What is the most difficult aspect of driving a Formula E car?
Sebastien: “Racing on a street circuit at high speeds with walls everywhere, and trying to overtake at the same time, is really tricky. Unlike a normal circuit that has been purpose-built, there is not a lot of grip on everyday roads so we must adapt. Plus every track in Formula E is completely new given that it is such a new championship.”
Nico: “Learning the street circuits is definitely a challenge although I honestly thought it would be much more difficult. Something that is quite unique to Formula E is the format of race day. In other series, you have much more time to adapt and react to any issues but, with practice, qualifying and the race in one day, you don’t have that time.”
What would be your dream circuit?
Sebastien: “Going back to Monaco and doing the full Formula 1 circuit would be awesome. Last season we got to do part of it but it would be great to go back.”
Nico: “I think racing around Times Square in New York would be pretty cool. Make it happen, Formula E!”
How important is the constant communication with your engineers during the race?
Sebastien: “Energy management is obviously one of the biggest challenges in Formula E so it is vital that we have that communication. Energy consumption and regeneration numbers are not transmitted via telemetry during sessions so we need to relay this information to the engineers. Then they can help us manage our strategy; how much battery we have, any loss of power regeneration towards the end of the race and temperature levels, especially given the high temperatures of the locations we go to with Formula E.”
Nico: “Information from our engineers means that we can adapt our driving style to the conditions and situation on track. It’s a constant balancing act for us as drivers between driving aggressively to win the race and driving conservatively to regen more energy.”
Mexico is a brand new track for you guys, so how do you prepare?
Nico: “The team and the guys at Renault will spend a lot of time working with us to perfect the car set-up before each race. The cars are always en route to the next location and testing is limited, so it’s important that we have that dialogue to keep on improving our performance. And of course we will spend a lot of time trying to learn the track.”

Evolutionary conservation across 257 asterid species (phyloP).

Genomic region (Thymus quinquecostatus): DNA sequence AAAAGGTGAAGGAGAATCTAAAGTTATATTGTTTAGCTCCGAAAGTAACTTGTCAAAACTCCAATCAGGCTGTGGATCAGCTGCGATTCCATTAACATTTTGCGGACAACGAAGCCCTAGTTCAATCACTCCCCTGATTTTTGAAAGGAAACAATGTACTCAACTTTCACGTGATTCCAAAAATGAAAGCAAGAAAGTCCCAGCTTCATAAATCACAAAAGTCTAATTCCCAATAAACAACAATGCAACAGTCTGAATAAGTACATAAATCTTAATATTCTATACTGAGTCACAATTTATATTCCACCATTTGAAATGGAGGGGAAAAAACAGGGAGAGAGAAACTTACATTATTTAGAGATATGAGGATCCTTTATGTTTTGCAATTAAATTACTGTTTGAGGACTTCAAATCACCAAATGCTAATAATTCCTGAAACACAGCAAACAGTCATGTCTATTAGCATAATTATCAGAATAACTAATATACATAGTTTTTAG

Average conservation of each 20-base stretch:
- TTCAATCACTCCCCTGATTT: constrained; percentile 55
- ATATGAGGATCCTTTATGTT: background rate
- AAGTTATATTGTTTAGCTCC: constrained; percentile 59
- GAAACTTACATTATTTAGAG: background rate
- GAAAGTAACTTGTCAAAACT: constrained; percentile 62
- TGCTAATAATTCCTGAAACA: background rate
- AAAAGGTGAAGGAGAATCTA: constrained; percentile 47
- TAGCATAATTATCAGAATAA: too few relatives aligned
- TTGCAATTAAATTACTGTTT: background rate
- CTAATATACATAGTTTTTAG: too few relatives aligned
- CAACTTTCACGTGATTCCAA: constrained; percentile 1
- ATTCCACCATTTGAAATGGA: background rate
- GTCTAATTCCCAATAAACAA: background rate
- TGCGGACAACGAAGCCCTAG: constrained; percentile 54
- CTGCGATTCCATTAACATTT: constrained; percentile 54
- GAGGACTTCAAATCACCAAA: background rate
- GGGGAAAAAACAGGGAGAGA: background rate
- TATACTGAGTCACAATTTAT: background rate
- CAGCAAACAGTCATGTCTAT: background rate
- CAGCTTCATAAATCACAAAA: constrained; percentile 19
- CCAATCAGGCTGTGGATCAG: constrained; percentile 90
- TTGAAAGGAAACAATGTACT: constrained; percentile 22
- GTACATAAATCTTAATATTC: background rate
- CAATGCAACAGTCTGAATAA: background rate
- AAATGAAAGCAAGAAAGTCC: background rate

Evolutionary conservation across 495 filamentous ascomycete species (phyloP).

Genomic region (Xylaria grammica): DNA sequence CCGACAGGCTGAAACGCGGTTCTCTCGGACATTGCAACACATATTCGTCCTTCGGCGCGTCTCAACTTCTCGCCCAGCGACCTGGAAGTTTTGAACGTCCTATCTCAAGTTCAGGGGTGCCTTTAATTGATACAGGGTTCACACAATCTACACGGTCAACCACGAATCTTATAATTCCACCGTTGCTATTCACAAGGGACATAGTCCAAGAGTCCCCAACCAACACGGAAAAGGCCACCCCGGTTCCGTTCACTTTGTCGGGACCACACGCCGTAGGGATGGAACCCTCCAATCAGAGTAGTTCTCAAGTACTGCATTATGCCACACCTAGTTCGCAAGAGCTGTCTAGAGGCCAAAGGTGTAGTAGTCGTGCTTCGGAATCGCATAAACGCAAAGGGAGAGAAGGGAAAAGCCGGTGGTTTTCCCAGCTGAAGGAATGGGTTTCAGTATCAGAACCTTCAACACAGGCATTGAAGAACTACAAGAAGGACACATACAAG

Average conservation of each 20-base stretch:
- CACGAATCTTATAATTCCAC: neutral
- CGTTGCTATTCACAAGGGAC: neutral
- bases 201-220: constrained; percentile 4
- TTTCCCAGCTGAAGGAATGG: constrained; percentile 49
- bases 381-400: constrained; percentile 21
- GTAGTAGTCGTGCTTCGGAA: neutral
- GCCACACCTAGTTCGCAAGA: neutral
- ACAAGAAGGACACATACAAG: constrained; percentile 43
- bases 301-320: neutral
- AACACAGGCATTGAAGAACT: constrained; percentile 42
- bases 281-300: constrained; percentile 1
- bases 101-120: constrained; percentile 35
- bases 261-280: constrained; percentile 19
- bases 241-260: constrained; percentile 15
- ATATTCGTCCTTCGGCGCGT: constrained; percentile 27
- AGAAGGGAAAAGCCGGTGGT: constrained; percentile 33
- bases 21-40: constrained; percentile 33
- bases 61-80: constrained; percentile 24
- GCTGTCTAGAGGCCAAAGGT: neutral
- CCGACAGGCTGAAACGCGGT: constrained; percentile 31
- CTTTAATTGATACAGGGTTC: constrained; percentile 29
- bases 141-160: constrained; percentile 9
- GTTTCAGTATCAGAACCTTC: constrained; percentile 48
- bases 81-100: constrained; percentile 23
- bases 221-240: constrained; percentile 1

Sebastien: “Absolutely, and from our side we’re able to practice on the simulator and study the track layout that the FIA give us. It’s not quite the same as being on the track, of course, but gives us the opportunity to learn it.”
The fifth round of the 2015/16 FIA Formula E Championship, the Mexico ePrix, takes place on March 9. To give Sebastien and Nico an extra boost during the race, vote for them via http://fanboost.fiaformulae.com/#votingframe or the Formula E app. Alternatively, any Twitter post including #FanBoost plus #SebastienBuemi or #NicolasProst will be counted as a vote. You can vote once per day, from 12 days before the event (February 29) until six minutes into the race.
Mexico ePrix power facts
- Track length: 2.092km
- Number of corners: 18
Did you know? Mexico City’s Green Plan, introduced in 2007, emphasises local action, in particular, through initiatives such as the Hoy No Circula (Today Don’t Drive) and Muevete en Bici (Get on your Bike) programmes.
Did you know? Alain Prost, our Renault e.dams Senior Team Manager, is one of only three drivers who have won the Mexican Grand Prix twice in Formula 1’s history at the Autodromo Hermanos Rodriguez.
Did you know? The city has a habit of setting unusual world records, including the most people kissing simultaneously (39,879), the most people dancing to Michael Jackson’s “Thriller” at the same time (13,597) and the world’s biggest enchilada (weighing nearly 1.5 tons).